Skip to comments.George Harrison memorial tree killed by... beetles
Posted on 07/22/2014 9:44:16 AM PDT by ButThreeLeftsDo
USA Today. No excerpts. Just title and link.
Just guessing George would get a big laugh out of that!
Article states that “ladybug” beetles and other species killed the tree. Please note that “ladybugs” are carnivorous.
The Beatles probably smoked as much Malathion and paraquat as anyone in their day.
probably wouldn’t kill these beetles either.
Ono you di’nt.
I was surprised and amazed that he died proactically alone in a hospital bed
The Beatles were a gift from heaven. I wish Paul and John would have worked out their differences and collaborated on more stuff. Seperately they were good, but together the sum was much greater than 4. They each complimented each other and magnified each others brilliance.
Irony can be pretty ironic sometimes.
The Beatles quit at the perfect time. The Law of Diminishing Returns was setting in big-time on them.
RE: George Harrison memorial tree killed by... beetles
Which reminds me of a question I’ve always wanted to ask (now that beetles are killing a Beatle tree :)
Who thought of the name - Beatles anyway, and why?
Die young and leave a handsome corpse. Was that Jim Morrison? He certainly avoided the diminishing return law.
>>Who thought of the name - Beatles anyway, and why?<<
I am sure this “interwebz” thing can answer your question...
-— Who thought of the name - Beatles anyway, and why? -—
It could have been worse. They were originally the Quarrymen, and then the Silver Beatles.
I look at the lawn and I see it is burning,,,While My Pesticide Gently Weeps.
“On March 1957 John Lennon formed a skiffle group called The Quarrymen. Lennon met Paul McCartney on 6 July 1957; Lennon added him to the group a few days later. On 6 February 1958, George Harrison was invited to watch the group. Harrison joined the Quarrymen as lead guitarist after a rehearsal in March 1958.
Lennon and McCartney both played rhythm guitar during that period. After original Quarrymen drummer Colin Hanton left the band in 1959, the band had a high turnover of drummers. Lennon’s friend Stuart Sutcliffe joined on bass in January 1960.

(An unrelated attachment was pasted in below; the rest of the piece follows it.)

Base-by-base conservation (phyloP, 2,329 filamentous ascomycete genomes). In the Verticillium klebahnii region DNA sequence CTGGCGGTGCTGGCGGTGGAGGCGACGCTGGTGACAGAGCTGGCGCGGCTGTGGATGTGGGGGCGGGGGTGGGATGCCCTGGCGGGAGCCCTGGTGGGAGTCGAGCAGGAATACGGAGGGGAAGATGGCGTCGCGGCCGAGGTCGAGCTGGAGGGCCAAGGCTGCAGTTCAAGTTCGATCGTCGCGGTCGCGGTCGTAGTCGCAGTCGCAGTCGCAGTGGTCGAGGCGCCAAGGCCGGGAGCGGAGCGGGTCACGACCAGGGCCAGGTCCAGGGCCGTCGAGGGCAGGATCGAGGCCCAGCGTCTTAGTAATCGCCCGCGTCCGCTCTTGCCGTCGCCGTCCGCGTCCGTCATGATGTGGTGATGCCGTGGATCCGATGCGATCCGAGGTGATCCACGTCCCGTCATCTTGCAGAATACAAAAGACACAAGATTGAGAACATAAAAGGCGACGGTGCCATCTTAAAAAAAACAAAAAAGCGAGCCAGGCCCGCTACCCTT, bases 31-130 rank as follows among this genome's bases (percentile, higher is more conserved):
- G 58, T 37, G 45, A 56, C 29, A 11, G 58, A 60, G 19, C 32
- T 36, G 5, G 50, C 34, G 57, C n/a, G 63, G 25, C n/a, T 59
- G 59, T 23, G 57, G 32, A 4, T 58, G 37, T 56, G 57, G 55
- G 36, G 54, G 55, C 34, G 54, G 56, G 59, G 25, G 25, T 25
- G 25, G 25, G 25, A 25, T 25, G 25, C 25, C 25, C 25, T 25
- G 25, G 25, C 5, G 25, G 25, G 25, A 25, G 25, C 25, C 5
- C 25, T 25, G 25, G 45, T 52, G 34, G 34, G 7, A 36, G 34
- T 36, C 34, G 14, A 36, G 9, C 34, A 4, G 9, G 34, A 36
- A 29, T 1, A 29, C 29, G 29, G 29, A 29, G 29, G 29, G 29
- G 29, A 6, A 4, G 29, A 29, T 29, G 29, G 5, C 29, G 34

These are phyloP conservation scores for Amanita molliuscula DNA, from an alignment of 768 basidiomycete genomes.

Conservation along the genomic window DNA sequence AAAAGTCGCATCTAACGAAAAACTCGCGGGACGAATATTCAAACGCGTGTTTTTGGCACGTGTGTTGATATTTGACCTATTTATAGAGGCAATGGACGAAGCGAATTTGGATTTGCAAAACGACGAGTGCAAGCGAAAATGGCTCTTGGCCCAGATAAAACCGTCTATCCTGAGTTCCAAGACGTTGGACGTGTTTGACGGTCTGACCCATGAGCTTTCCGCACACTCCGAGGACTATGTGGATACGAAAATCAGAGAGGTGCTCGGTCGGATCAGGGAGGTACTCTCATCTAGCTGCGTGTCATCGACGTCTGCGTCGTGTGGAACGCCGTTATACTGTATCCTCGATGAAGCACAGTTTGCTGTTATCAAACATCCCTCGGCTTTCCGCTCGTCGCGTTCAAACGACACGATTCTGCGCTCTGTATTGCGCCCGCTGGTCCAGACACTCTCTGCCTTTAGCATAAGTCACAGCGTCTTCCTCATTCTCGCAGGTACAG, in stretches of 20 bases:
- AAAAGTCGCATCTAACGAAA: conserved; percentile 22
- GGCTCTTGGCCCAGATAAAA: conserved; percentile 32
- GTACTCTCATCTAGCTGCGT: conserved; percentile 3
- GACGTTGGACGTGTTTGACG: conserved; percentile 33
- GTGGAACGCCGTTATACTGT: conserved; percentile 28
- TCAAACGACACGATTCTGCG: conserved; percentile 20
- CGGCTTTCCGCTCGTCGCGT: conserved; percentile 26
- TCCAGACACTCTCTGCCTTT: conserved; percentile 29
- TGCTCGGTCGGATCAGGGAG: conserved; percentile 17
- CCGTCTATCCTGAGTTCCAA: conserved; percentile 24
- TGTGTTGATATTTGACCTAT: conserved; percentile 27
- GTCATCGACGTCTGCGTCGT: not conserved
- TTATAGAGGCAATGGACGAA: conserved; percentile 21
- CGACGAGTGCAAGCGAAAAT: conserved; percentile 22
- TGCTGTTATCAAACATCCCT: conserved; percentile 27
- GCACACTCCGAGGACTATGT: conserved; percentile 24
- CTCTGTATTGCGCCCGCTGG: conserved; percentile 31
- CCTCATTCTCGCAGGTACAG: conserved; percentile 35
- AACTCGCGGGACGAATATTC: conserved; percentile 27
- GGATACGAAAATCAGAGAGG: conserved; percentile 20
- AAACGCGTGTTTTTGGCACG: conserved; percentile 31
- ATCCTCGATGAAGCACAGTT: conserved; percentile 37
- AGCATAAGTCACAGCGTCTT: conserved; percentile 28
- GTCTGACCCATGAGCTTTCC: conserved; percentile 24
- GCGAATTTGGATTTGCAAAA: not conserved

The Quarrymen went through a progression of names, including “Johnny and the Moondogs” and “Long John and The Beatles”. Sutcliffe suggested the name “The Beetles” as a tribute to Buddy Holly and The Crickets. The band changed their name to “The Beatles”.
She loves trees, yeah, yeah, yeah
And with a love like that
You know you should be glad.
Isn’t it good Norwegian Wood?
Now we know
How many holes
It takes to fill
The Albert Hall
(Out of curiosity, was it a Northern Elm infested with Emerald Borer?)
Thanks for the info. VERY INTERESTING.
It looks like Buddy Holly really influenced a lot of later superstars.
The Beatles, the Rolling Stones, Bob Dylan, the Byrds, Eric Clapton, Pete Townshend and Bruce Springsteen all freely admit they began to play only after Buddy taught them how. Though normal-sighted as a teenager, Elton John donned spectacles in imitation of the famous Holly horn-rims and ruined his eyesight as a result.
And let’s not forget the iconic AMERICAN PIE by Don McLean, which was a tribute to Holly.
One can only wonder how his music would have evolved had he lived longer...
This title's just .. seven .. words .. long
"Let me tell you something. We need a two and a half hour movie about the Doors? Folks, no we don't. I can sum it up for you in five seconds, ok. I'm drunk. I'm nobody. I'm drunk. I'm famous. I'm drunk. I'm f...ing dead. There's the whole movie, ok!? 'Big Fat Dead Guy in a Bath Tub', there's your title for you." - DENIS LEARY NO CURE FOR CANCER
I always had several interpretations of that song. most of them cenetering around the term “norwegian wood”.
Mind you, I was a pubescent teenager of minimal melanin at the time of the release. I stacked a lot of norwegian wood.
LOL — I wonder if that bugs the remaining Beetles er Beatles???
There was a FM station out of San Francisco, KSAN, that played a cut and randomly remixed version of Norwegian Wood called “Woodwegian Nord.” It actually made more sense than the original.
I don't see that at all. Their last two albums, Let It Be and Abbey Road , were both really good. Given the immediate successes of the individual careers of Paul, George, and Ringo, it didn't look like the Beatles were slowing down much. It could be argued that McCartney and Wings became the biggest act in the world once the Beatles broke up.
It was clear that the personal relationships were strained (particularly between Paul and John) but if they had acted like professionals and set aside those differences, they still had a lot of creative ideas. It was also clear that the world had not tired of the Beatles yet.
More that times were changing as the 70s came in. That’s not necessarily a comment on the quality of the music. But seven years is a pretty good run, all the same.
All things must pass
Beetles, the Spice Bugs.
That is a funny one.
Fair enough. Although given the commercial success of Paul, George, and Ringo in the 70s, it appears that they adapted pretty well to the evolving musical scene.
You're right that the musical scene was about to change in huge way in the mid-70s with disco taking over. Although some 60s performers had some success with disco, only the BeeGees thrived to be accompanied by a whole bunch of new acts.
All that has surfaced in all of these years is a drug fuel studio jam session from 1974 while John had escaped to LA to avoid Yoko.
I seriously doubt that they would still be a couple in 2014.
Also John was the last Beatle to sign the paperwork to dissolve the band.
There are bits and places where this Beatle collaborated or appeared with that one as they grew on. John and Paul would've likely done something together at some point if he hadn't been shot.